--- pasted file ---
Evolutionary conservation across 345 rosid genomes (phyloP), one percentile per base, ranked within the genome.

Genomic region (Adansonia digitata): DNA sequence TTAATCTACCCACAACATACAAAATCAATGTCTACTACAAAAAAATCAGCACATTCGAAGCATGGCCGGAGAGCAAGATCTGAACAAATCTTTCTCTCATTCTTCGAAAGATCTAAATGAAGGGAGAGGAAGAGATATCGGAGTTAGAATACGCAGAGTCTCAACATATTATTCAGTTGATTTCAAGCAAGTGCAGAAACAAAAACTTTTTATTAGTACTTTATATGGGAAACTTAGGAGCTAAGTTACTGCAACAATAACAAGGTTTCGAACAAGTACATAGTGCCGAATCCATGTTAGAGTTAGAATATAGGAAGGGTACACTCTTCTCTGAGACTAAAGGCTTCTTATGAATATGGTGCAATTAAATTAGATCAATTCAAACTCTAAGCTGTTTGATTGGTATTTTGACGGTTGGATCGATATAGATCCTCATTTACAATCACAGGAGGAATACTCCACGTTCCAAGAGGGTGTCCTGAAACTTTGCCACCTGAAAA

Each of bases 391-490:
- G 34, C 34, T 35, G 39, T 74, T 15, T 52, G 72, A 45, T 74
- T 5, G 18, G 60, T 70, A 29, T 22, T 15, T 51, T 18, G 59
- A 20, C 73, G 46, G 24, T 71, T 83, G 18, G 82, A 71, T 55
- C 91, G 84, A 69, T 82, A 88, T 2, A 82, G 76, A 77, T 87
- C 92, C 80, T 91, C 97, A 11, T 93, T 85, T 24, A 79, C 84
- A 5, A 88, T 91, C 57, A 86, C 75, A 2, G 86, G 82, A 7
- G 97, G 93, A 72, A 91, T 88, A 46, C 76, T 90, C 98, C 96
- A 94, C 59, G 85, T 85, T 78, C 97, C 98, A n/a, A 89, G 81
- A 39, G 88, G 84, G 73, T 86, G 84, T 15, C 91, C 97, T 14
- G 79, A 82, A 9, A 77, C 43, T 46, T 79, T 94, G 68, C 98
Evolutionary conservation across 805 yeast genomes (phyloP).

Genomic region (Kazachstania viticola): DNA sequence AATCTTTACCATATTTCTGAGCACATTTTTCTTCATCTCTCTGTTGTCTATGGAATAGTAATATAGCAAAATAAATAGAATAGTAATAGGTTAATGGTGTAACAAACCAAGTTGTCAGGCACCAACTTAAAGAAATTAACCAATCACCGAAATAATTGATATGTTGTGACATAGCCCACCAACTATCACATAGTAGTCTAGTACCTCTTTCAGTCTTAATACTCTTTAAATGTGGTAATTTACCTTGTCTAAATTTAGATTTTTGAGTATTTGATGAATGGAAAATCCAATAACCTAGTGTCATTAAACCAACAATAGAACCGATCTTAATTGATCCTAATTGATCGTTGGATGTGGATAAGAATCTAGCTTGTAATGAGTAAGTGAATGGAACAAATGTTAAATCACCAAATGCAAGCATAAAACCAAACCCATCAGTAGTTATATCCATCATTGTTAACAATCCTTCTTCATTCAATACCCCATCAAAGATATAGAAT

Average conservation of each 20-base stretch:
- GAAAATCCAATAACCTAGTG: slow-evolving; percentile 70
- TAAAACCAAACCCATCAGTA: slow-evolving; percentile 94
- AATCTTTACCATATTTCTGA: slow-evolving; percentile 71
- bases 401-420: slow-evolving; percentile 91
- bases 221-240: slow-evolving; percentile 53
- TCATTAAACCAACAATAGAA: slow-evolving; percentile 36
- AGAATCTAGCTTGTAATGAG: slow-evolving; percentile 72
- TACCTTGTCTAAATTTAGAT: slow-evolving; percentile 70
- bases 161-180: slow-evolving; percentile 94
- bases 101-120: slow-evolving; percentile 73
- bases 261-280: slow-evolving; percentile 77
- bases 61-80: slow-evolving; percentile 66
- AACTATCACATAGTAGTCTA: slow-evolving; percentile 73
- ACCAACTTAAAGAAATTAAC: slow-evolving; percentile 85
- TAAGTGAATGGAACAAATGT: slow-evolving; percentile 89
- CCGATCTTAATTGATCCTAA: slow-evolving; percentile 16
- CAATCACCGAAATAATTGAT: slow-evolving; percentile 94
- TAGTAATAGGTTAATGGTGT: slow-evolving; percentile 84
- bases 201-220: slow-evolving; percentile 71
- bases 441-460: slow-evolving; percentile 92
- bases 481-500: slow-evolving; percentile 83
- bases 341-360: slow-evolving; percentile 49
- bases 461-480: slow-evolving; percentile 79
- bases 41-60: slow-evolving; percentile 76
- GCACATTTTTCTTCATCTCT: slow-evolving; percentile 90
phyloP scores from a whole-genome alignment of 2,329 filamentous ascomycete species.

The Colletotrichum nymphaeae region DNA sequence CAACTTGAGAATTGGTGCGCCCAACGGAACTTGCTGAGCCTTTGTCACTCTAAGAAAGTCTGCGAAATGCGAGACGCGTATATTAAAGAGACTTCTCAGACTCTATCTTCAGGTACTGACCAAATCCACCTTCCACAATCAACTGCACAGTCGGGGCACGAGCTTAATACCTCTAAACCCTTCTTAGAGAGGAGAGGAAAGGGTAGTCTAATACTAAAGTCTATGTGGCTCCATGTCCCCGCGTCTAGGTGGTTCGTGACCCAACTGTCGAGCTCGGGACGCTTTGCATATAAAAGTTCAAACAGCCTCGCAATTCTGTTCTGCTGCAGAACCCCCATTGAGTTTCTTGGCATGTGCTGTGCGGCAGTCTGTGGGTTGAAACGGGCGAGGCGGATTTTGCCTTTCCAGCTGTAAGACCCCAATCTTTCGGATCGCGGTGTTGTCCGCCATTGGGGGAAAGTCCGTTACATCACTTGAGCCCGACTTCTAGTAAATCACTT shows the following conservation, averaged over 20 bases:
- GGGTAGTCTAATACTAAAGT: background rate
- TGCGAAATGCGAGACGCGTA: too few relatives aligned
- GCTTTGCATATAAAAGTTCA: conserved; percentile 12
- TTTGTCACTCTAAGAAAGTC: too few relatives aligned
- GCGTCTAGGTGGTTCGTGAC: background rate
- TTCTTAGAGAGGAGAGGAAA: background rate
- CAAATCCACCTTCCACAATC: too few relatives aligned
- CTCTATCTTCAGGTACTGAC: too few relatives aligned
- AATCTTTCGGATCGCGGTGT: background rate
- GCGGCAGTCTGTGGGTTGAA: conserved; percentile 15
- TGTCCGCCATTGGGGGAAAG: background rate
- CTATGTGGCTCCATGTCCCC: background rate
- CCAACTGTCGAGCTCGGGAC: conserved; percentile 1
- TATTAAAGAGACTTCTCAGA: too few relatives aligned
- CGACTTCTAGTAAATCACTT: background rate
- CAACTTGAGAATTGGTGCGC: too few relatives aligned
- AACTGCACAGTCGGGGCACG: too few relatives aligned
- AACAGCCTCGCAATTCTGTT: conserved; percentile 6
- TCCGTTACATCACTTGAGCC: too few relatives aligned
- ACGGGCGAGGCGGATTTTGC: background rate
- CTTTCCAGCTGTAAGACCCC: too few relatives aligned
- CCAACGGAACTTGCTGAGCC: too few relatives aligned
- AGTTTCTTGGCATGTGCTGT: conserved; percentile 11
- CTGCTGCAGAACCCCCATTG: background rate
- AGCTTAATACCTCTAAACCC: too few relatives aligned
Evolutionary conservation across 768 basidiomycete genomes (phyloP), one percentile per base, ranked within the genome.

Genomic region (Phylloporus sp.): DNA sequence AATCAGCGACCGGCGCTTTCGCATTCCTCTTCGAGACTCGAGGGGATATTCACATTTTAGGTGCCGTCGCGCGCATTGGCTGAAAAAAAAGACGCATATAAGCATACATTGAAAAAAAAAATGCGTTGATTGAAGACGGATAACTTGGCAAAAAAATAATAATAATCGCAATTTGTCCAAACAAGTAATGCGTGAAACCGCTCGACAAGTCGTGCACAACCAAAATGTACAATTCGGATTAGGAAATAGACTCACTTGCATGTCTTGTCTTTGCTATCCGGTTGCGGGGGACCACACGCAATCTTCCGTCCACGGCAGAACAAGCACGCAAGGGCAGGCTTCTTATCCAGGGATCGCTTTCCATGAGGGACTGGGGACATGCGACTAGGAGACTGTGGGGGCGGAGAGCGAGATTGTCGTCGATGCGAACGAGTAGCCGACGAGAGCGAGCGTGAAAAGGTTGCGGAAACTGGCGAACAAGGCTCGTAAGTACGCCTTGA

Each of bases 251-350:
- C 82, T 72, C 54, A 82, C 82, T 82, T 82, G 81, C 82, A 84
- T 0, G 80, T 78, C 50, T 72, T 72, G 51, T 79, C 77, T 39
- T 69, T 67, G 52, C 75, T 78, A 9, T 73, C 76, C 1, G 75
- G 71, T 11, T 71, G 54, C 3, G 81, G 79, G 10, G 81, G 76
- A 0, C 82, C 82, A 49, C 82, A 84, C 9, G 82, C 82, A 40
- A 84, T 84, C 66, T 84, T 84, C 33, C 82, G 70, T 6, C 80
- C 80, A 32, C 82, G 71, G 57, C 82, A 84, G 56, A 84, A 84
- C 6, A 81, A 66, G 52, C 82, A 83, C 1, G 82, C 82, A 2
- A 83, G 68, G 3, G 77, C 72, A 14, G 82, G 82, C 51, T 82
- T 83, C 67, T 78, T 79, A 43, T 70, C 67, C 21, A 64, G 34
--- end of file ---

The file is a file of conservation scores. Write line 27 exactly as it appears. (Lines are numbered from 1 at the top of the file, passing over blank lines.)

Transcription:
- bases 261-280: slow-evolving; percentile 77